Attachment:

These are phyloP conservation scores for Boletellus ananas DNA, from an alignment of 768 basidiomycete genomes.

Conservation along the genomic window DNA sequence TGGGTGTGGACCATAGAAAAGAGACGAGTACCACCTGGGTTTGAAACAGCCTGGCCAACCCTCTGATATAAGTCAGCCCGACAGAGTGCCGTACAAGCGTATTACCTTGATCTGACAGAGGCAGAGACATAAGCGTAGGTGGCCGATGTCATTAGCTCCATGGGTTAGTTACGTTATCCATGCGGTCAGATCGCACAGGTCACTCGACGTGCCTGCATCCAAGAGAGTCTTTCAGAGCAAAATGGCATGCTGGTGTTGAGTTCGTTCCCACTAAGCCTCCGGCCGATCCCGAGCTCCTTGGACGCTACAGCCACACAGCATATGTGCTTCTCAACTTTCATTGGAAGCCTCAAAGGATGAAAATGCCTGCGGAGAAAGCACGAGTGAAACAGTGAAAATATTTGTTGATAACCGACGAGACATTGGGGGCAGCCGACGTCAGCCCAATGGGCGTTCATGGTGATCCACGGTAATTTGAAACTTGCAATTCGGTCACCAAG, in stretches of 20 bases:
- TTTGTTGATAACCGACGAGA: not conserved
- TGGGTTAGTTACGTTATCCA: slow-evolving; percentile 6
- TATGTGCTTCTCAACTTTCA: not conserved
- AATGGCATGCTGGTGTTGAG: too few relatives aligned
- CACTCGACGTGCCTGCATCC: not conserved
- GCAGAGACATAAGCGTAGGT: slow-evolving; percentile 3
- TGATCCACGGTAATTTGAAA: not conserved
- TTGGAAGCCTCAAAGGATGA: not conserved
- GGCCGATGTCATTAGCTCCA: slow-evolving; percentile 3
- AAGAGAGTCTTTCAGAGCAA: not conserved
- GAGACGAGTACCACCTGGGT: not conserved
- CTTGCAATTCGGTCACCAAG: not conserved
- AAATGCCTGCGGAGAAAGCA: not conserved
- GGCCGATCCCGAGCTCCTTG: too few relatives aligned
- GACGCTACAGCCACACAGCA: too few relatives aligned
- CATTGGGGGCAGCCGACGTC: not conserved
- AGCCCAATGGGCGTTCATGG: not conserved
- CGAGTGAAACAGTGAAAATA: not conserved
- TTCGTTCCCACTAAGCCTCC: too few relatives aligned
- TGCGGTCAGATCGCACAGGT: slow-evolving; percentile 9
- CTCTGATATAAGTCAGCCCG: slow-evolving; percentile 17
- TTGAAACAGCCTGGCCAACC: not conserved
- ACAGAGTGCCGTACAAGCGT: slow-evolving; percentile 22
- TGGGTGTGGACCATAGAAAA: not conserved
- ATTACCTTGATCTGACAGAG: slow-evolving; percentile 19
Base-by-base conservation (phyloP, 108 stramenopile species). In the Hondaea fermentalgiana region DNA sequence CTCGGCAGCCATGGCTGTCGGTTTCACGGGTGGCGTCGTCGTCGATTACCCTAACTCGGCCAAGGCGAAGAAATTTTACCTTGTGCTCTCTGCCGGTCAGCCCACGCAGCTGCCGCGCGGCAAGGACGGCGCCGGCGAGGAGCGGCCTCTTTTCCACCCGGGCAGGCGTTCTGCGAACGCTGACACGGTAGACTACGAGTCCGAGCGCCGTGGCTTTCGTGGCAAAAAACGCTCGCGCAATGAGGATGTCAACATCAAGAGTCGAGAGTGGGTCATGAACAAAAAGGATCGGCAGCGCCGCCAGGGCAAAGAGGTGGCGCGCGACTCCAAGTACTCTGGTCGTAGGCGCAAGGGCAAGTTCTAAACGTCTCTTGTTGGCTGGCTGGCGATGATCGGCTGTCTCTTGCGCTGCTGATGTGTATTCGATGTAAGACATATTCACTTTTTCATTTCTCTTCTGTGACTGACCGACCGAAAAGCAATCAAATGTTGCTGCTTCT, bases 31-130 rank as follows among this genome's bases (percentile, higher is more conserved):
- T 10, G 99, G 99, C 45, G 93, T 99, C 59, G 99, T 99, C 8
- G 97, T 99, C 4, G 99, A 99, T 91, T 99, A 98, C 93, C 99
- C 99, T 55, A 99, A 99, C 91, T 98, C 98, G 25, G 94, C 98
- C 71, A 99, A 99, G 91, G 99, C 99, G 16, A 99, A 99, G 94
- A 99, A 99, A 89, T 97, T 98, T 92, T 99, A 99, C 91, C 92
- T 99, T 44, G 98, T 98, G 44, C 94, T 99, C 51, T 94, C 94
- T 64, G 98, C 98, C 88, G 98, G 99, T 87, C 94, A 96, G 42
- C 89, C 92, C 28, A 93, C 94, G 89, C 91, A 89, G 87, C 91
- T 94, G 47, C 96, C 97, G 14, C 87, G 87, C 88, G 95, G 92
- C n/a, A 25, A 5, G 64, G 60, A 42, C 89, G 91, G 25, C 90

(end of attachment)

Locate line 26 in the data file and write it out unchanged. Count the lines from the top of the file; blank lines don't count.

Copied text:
- TGGGTGTGGACCATAGAAAA: not conserved